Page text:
iPhoto and Aperture Libraries Unite!


A terrific workflow improvement with Aperture 3.3.1 and iPhoto 9.3 is the "unified library." This means that regardless of which application creates the library, it can be opened with either app.

I decided to see how one of my Aperture libraries would look in iPhoto on a MacBook Pro 15" Retina Display. To test, I held down the Option key and launched iPhoto 9.3. I was greeted with a dialog box listing available iPhoto and Aperture libraries. I chose the "Canon 40mm" library, which I had created previously in Aperture.

As you can see from the following screenshots, Apple has done a pretty good job of not only unifying the library structure, but also the user interfaces for both applications. So as you switch from one program to the other, the experience is relatively consistent.

Aperture 3.3 user interface


iPhoto 9.3 user interface


My star ratings, flags, keywords, and albums that were created in Aperture appeared in iPhoto. I then applied an image edit, added a keyword, and wrote a description in iPhoto. And yes, when I opened the library in Aperture, all of the changes from iPhoto appeared there.

aperture_edit.jpg My info and image edit changes from iPhoto appeared in Aperture. All screen captures are from a MacBook Pro 15" Retina Display. Photos by Derrick Story.

Overall, I had very few hiccups as I switched between the two apps. I did have one instance where my Aperture albums did not show up in iPhoto at first. So I created another album in iPhoto, then opened the library in Aperture. The new album was there, as it should. When I went back to iPhoto, now all the albums were then visible. I'm guessing this is a glitch that will be ironed out in an update.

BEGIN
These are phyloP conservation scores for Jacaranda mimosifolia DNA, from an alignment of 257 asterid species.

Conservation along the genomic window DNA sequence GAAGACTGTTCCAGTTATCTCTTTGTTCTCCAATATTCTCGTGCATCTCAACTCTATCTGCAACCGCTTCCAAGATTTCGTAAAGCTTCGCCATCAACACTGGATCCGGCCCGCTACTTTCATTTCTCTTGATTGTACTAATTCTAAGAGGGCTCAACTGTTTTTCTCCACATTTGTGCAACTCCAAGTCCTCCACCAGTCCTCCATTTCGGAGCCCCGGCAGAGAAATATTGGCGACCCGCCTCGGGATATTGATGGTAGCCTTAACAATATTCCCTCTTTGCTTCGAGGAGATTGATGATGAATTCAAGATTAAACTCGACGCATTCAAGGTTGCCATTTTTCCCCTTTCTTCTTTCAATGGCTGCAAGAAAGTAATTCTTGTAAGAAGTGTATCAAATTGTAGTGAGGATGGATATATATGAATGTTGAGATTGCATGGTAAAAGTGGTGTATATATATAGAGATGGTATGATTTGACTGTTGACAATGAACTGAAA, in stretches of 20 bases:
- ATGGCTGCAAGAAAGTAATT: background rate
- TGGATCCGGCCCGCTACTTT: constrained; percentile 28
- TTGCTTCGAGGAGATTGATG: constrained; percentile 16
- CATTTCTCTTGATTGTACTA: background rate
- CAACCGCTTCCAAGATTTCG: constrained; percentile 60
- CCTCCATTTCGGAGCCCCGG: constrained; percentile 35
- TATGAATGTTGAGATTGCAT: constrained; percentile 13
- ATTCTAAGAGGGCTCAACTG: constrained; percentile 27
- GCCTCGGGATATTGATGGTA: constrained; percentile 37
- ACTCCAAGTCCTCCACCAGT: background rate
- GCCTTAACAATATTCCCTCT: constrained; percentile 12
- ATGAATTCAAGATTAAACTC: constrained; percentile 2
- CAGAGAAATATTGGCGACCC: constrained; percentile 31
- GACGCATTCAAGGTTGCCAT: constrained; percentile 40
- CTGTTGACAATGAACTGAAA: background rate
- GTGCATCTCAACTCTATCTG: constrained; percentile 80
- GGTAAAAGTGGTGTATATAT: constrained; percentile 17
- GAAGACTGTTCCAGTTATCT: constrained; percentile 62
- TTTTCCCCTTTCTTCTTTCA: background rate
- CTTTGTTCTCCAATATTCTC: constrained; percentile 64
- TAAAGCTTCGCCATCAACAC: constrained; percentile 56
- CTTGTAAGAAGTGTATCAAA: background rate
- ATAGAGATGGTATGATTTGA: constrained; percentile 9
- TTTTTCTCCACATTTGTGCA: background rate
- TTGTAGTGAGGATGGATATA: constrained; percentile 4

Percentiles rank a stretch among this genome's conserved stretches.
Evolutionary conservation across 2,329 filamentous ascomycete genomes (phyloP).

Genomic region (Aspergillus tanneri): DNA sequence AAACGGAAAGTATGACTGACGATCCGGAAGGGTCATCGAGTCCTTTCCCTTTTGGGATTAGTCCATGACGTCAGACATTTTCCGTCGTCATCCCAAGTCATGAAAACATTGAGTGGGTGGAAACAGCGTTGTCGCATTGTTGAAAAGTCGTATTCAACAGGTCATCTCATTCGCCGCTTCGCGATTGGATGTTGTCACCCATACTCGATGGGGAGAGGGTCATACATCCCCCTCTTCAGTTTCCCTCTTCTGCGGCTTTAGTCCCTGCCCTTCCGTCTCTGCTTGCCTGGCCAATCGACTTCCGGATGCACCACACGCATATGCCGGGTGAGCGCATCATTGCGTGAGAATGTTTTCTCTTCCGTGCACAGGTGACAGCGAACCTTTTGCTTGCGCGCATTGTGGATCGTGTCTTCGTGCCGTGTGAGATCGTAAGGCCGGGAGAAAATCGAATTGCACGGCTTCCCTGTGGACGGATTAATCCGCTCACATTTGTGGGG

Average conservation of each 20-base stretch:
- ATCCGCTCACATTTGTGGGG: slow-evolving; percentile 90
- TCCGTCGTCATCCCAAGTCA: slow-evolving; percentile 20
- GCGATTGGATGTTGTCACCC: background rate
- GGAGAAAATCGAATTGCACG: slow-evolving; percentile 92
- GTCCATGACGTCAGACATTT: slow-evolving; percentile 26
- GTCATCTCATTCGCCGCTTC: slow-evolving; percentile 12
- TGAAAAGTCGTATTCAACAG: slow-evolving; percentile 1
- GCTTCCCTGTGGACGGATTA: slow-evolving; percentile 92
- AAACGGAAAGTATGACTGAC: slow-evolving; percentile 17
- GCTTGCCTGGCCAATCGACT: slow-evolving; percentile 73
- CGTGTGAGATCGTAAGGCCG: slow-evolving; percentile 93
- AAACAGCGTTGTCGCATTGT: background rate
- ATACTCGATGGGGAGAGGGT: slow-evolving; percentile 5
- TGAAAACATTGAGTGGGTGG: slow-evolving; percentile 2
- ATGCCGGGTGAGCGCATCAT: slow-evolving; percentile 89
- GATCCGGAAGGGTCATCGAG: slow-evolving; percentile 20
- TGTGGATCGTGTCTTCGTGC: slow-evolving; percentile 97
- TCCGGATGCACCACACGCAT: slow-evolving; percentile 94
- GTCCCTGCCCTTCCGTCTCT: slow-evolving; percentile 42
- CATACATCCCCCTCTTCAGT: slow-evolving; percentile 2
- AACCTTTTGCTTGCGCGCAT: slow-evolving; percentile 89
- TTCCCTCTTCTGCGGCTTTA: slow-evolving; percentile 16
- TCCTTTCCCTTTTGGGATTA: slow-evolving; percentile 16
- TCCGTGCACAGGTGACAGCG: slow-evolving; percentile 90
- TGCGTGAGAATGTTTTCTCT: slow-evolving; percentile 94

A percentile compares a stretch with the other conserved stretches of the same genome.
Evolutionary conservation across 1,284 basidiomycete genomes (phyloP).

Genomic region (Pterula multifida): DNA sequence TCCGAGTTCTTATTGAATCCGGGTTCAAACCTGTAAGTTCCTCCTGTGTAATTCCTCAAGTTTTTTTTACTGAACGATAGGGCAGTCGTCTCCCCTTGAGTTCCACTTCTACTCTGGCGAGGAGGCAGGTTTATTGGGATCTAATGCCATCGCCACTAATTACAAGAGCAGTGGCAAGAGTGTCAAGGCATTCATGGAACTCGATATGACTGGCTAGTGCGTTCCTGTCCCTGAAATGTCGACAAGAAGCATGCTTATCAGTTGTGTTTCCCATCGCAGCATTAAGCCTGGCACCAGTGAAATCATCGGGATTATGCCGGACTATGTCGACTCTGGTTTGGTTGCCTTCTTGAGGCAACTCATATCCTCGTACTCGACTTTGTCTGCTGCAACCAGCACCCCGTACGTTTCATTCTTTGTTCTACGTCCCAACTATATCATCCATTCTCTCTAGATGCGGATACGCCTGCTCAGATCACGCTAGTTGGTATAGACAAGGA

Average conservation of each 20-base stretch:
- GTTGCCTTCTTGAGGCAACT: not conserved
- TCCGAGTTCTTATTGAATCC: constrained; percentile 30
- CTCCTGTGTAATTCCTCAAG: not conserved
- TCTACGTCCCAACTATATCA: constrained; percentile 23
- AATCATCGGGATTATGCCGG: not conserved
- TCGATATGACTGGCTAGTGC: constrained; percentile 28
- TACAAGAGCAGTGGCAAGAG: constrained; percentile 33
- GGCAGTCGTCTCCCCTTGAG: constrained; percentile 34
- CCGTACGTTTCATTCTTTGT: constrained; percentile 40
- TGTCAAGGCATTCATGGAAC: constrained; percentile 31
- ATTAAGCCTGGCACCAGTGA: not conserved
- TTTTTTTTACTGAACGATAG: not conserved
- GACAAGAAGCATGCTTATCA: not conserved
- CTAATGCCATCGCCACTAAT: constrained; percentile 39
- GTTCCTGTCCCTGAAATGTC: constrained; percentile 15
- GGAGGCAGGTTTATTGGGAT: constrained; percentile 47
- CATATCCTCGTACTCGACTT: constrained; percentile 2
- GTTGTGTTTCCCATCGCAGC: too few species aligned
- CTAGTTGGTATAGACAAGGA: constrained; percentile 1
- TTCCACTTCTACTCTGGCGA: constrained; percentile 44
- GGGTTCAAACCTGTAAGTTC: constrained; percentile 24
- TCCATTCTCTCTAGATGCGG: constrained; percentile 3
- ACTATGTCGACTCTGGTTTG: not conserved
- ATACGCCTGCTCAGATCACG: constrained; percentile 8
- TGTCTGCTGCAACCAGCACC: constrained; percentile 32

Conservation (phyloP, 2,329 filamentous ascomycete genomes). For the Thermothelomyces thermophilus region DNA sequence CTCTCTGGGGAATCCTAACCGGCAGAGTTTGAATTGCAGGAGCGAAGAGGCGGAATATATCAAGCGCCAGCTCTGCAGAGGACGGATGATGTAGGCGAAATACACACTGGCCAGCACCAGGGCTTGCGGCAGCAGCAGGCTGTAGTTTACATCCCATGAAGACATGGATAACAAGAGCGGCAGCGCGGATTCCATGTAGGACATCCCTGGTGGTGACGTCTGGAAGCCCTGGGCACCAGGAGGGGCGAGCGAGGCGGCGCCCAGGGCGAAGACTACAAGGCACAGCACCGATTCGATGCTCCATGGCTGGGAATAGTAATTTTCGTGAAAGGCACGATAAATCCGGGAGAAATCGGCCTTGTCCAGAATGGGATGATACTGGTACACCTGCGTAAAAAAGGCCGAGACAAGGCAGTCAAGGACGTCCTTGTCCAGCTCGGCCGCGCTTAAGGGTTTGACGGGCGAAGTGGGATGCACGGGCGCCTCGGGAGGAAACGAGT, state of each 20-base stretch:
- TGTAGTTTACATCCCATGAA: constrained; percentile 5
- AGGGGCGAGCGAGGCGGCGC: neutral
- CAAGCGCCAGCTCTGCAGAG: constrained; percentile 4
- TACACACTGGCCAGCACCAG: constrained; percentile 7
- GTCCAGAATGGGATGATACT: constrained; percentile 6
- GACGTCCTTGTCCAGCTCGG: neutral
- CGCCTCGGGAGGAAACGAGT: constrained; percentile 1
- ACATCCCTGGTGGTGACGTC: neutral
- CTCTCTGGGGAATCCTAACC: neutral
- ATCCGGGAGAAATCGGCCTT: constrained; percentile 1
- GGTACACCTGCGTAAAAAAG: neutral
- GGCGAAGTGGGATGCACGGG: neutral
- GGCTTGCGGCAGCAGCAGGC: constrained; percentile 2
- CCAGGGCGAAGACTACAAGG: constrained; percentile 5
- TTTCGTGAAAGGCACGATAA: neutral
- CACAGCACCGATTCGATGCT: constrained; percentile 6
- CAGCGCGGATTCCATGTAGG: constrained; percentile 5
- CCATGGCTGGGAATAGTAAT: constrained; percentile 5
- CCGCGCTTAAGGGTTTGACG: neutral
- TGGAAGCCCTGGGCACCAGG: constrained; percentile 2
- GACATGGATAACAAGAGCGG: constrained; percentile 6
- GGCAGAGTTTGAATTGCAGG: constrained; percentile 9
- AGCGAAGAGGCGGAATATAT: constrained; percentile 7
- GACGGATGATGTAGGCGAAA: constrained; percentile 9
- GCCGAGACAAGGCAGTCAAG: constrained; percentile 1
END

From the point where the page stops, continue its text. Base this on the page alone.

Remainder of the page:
Keep in mind that you can only have a given library open in either in Aperture or iPhoto, but not both apps at the same time.

A Few Feature Notes to Keep in Mind

I much prefer Aperture's importing process to iPhoto's, especially for Raw files. Aperture is a magnitude faster. Also, you can switch between libraries on the fly in Aperture. With iPhoto, the app has to relaunch.

Pictures marked as "Hidden" in iPhoto will not be visible in Aperture. In a similar vein, images marked as "Rejected" in Aperture can't be seen in iPhoto. So if you're sharing a library between apps with others, you do have some control over what appears in each.

Smart Albums can only be modified in the app in which they were created, but they are visible in both Aperture and iPhoto.

Just like in many marriages, a name change is involved as part of the union. A few terms have been modified in Aperture. "Masters" is now originals, "metadata" has become info, and "presets" are effects.

And finally, if you have created a multitude of iPhoto libraries over the years, and you'd like to consolidate them, you can. First open the library in iPhoto to update it to 9.3. Then you can use Aperture's Import Library command to merge it with another updated library. You can do this as many times as you need until all of your iPhoto libraries are neatly organized in one unified library.

Aperture Tips and Techniques

To learn more about Aperture 3, check out my Aperture 3 Essential Training on Lynda.com. Also, take a look at our Aperture 3 Learning Center. Tons of free content about how to get the most out of Aperture.

My next open Aperture Workshop is scheduled for Nov. 2012, in Santa Rosa, CA. You can get on the pre-registration list, plus learn about all the other photography workshops offered this season by visiting the TDS Workshops page.

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1 Comment

As an Aperture convert, should I really keep playing with iPhoto?